Matt Black is one of football’s blue-collar workers. On most game nights there will be no headlines and few post-game media scrums to keep him late.

But, truth is, without the likes of Black there wouldn’t be a whole lot of joy for the glamour boys. He and teammate, Tristan Black, have combined for 17 special-team tackles. Both rank among the top seven in the CFL.

“Hey, I look at them (statistics) every week. It means a lot to me. It’s a source of pride to me,” Matt Black said Wednesday.

There is, said Black, only one path to success on special teams. “First you need effort. Without it you don’t get anything done. A lot of times you are out there and you’re already tired and you have to run 40-50 yards, you might have to beat one, two, maybe even three blocks and now you still have to deal with a shifty runner.”

Sometimes all that effort is rewarded, like last season when he led the team with 15 special-team tackles and a new contract. He also scored his first career TD on an 81-yard punt return. And sometimes all that effort brings nothing but frustration — like in Toronto’s first home game this season when Calgary’s Larry Taylor shredded the Argonauts for more than 400 yards.

“You can beat everybody down there but if you don’t make the tackle it’s all for naught.”

The return game isn’t much easier. “That can be tiring because you can be coming off two or three plays on defence. Now you’re sucking wind. But you’ve got Chad Owens back there on punt return, and you know you can score. You have to finish your block. You don’t want to be in film and be the one reason why your guy got tackled and be on the other end of that red dot and hearing coach say: ”Hey, finish the block.”

Special teams are high risk, high reward. Against B.C. in Toronto’s last game, Black raced up-field to scoop up a punt and returned it 26 yards to set up a field goal in the dying seconds of the first half. “There’s a lot of emphasis on it around here and I like it. It’s the quickest way to change a game through field position and big plays. The potential for big swings all ride on special teams.”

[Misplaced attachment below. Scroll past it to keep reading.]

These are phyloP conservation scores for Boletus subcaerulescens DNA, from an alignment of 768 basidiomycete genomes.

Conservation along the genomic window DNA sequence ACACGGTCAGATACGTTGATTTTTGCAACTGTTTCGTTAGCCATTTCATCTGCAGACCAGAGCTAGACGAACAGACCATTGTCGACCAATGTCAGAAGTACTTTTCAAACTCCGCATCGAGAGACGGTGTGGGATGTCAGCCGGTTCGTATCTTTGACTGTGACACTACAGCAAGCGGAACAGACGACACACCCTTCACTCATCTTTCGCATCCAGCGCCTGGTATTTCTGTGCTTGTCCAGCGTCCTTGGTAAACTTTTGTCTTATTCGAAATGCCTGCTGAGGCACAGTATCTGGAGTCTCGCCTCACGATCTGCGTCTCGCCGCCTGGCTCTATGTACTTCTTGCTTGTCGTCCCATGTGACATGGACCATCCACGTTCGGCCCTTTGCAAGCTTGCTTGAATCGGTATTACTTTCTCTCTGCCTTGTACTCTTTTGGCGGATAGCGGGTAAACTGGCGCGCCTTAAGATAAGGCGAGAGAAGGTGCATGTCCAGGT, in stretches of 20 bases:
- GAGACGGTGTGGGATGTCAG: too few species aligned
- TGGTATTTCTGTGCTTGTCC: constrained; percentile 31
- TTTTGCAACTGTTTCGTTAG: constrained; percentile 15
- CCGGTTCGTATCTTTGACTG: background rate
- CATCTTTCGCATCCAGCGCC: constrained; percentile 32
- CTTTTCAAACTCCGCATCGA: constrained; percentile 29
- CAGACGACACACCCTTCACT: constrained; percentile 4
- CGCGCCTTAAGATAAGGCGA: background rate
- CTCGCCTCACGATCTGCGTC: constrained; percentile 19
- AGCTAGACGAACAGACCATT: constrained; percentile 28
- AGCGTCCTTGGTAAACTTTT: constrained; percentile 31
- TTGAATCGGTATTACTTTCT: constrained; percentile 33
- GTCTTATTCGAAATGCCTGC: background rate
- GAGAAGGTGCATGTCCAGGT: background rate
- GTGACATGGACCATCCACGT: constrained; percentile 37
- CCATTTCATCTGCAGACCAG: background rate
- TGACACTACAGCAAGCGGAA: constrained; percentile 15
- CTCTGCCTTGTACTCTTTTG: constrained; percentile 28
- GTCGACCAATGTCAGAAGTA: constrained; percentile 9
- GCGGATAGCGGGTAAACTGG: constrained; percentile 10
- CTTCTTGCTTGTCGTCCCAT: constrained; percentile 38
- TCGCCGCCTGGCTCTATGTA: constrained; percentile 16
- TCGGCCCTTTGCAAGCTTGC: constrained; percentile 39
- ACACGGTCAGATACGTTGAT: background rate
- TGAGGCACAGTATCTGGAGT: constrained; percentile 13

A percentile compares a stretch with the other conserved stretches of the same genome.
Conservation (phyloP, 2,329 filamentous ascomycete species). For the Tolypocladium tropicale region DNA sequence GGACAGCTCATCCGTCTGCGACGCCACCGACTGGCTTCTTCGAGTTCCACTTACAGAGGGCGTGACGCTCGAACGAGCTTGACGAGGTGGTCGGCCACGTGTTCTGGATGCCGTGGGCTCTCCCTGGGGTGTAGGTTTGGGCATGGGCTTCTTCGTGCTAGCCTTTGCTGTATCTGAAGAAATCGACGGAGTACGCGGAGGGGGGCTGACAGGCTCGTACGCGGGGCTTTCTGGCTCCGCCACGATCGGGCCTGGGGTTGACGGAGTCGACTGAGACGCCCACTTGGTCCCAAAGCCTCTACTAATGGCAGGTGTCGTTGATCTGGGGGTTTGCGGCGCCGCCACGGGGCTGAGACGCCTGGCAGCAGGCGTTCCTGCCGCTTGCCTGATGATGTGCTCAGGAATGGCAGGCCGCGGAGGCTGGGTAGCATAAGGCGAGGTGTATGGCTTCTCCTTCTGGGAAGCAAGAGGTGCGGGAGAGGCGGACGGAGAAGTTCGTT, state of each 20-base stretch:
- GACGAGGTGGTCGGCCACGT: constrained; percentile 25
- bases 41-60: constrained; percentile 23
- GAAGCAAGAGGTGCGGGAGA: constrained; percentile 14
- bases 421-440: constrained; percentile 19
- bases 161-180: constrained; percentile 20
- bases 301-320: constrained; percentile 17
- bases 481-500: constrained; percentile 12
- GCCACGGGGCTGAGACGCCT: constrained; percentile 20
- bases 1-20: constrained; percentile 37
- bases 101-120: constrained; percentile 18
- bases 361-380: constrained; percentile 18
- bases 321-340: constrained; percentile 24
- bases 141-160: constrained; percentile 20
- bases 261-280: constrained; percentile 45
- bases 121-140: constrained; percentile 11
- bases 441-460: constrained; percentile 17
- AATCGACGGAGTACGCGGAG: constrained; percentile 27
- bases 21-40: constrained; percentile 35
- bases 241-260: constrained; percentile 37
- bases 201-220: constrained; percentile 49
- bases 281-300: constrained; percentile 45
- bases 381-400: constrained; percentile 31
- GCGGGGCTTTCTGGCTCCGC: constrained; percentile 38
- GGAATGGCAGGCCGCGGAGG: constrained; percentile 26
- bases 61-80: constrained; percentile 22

And, those special teams will be a key factor Saturday when the Argos play in Calgary. Both teams have explosive return games with Taylor and Chad Owens.

While the Argos won the first meeting of the season 39-36, it doesn’t bring back sweet memories for Black. Taylor amassed a club-record 441 all-purpose yards. He had eight kickoff returns for 222 yards, returned two punts for 70 yards and returned a missed field goal 125 yards for a TD.

“We learned the hard way early on in the season. We got stung a couple times. In Hamilton we gave up two return touchdowns ... against Calgary we let the team down.

“It’s not just the touchdowns. You realize how important special teams are when you look back at the flow of the game and how it changes the offensive and defensive play calls. If Chad (Owens) catches the ball on the 10 or 15 and we can get it back up to the 30 or 40 it really opens up the playbook.”

Black and cohorts would like to extend recent success. Against B.C. they held the dangerous Tim Brown to 21 yards on four punt returns and 41 yards on two kickoffs. “We have to follow up this week against Larry. We have to contain him, hit him, make him stop his feet. Do that, we should be good,” said Black. “I really do love this (special teams). It’s basically work your butt off. You have to be smart. You have to be able to read your keys and adapt on the fly.

“To be good at this, it takes that, and I think it’s a mentality. You have to have a desire to want to do this. I just love playing football and if playing football means playing special teams that’s what I will do.”